Watching children’s television one day with her daughter, actress Geena Davis noticed that far fewer women than men appeared on the screen. This observation inspired the Academy Award-winner to assume an important new off-screen role. As founder of the Geena Davis Institute on Gender in Media, Davis supports research into the disparities between Hollywood’s depictions of women and of men. In 2008, the institute published a study by Stacy Smith of the Annenberg School for Communication, University of Southern California, which found male characters outnumbering females nearly threefold in a broad sampling of films. Even in scenes of crowds or animated schools of fish, Davis told the GDIGM Conference in 2008, “the worlds that kids are seeing are really bereft of a female presence overall.”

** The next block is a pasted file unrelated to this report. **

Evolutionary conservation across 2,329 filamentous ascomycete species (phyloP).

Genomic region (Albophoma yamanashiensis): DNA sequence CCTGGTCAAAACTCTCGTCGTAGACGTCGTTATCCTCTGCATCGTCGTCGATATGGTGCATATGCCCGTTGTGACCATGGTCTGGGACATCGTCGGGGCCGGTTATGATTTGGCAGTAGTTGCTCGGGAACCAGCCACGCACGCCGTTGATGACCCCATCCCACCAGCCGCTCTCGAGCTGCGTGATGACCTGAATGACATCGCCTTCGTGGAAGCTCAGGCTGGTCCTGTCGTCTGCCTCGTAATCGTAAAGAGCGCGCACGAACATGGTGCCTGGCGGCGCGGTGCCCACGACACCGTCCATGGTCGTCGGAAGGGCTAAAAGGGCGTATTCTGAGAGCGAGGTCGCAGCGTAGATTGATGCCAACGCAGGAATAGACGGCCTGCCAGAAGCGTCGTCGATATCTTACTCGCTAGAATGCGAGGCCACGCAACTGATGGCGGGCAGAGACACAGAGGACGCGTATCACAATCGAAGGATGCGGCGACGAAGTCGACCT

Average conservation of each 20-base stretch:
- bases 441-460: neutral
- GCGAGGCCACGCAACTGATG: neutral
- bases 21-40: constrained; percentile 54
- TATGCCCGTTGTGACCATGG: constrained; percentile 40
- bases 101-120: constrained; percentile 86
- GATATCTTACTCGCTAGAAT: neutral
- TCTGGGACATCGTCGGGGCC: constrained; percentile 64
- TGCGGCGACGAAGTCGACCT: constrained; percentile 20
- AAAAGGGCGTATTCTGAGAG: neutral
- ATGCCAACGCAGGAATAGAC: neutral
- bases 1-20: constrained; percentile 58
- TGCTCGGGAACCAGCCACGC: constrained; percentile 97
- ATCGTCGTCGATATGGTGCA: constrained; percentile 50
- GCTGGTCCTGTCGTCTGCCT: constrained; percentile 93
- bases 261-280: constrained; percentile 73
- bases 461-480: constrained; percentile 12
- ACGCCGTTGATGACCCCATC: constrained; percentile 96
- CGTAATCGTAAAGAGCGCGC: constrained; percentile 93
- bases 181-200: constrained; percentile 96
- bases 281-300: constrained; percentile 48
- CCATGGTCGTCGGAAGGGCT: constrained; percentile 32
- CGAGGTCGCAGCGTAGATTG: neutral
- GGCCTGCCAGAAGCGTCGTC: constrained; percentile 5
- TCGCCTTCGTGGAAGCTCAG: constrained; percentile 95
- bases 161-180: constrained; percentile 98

Born Virginia Davis in Wareham, Mass., Davis earned a bachelor of fine arts degree in drama at Boston University. A role on the critically acclaimed sitcom Buffalo Bill (for which she would write an episode) in 1982 launched a film and television career whose many highlights include the films The Fly, A League of Their Own, Thelma and Louise and the Stuart Little series. Davis won an Academy Award for her performance in 1988’s The Accidental Tourist and, more recently, the 2005 Golden Globe for leading actress with her portrayal of the American president in the TV series Commander in Chief.
She is a member of Mensa and tried out for the U.S. archery team bound for the 2000 Olympics, placing 24th out of 28 women in a qualifying competition.